Summative Assessment:
This module has three summative assessments. (1) Each student will undertake an oral presentation. You will select a topic from the weekly syllabi, between weeks 5-11 inclusive, and present on that topic in the class the topic is scheduled. Presentations are 15 minutes (a quarter of an hour) in length. You will develop both a research question and a research project to answer the research question. This project must contain both qualitative and quantitative research methods. Following the presentation you will field questions from your colleagues and the module lecturer about your research. (2) The 3000 words essay, due at the end of week 13, provides you with the opportunity to consider peer feedback and class discussions relevant to your project, expand your research, and develop your empirical analysis skills and critical reasoning and writing skills to produce a well-defined, rigorous, and detailed argument. This essay requires you to combine qualitative and quantitative research methods, and discuss all concerns relevant to research integrity and regulation raised by your research project. (3) You will be assessed also on your contribution to class discussions. This element of assessment includes your contributions to discussions of student presentations and to readings from the weekly syllabi. Attendance will therefore be indirectly assessed through your presence in the room to discuss readings and presentations. Your participation mark will be based on not only the amount you participate, but also the quality of your contributions. Class preparation is therefore essential for your participation mark also. The class discussions, presentations, and essays all establish core research skills required to undertake both academic and practical research projects in your Honours year. All assessments in this module thus function collectively as formative assessments for BA4 modules. One-to-one feedback on your presentation is available a week after your presentation. Essays will be marked in weeks 14 and 15 and will be returned with extensive comments in both the margins of the essay and on a separate comment sheet.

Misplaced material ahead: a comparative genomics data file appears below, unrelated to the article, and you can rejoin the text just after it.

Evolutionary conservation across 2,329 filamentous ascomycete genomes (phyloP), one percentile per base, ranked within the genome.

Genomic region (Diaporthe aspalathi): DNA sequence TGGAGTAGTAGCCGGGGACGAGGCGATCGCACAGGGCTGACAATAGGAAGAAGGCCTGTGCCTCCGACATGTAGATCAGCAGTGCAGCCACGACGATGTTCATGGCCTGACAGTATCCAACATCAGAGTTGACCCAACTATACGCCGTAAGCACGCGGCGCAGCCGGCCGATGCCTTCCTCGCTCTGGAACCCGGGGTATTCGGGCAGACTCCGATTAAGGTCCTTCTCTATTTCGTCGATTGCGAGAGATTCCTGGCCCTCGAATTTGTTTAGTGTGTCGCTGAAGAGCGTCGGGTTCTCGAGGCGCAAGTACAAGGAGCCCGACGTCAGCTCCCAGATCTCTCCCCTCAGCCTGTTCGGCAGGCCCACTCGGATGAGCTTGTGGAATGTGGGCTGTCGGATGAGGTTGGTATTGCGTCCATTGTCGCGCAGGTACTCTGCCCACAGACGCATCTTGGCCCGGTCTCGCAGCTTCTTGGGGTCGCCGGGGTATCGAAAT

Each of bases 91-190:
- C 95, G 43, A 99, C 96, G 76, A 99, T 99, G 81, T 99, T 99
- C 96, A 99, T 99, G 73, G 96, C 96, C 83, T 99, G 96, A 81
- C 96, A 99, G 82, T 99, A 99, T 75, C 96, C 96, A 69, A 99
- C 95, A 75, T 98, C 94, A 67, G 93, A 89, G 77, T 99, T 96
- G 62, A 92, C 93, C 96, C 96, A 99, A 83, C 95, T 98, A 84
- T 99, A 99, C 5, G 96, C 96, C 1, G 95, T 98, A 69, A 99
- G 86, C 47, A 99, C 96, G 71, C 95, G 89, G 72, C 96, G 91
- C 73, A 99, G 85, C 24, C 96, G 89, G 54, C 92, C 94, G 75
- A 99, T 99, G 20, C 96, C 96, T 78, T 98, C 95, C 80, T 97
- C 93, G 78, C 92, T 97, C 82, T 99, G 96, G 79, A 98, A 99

Student Activity (Notional Equivalent Study Hours (NESH))
Mode of activityLearning & Teaching ActivityNESH (Study Hours)
Face To Face Seminar 39
Independent Learning Guided independent study 161
Total Study Hours200
Expected Total Study Hours for Module200


Assessment
Type of Assessment Weighting % LOs covered Week due Length in Hours/Words
Oral Presentation 25 1, 2, 3, 4 11 HOURS= .25
Essay 65 1, 2, 3, 4, 5, 13 , WORDS= 3000
Discussion/Participation 10 3, 5 13
Component 1 subtotal: 100
Component 2 subtotal: 0
Module subtotal: 100

Indicative References and Reading List - URL:
JAC09126 Mass Communications Research Methods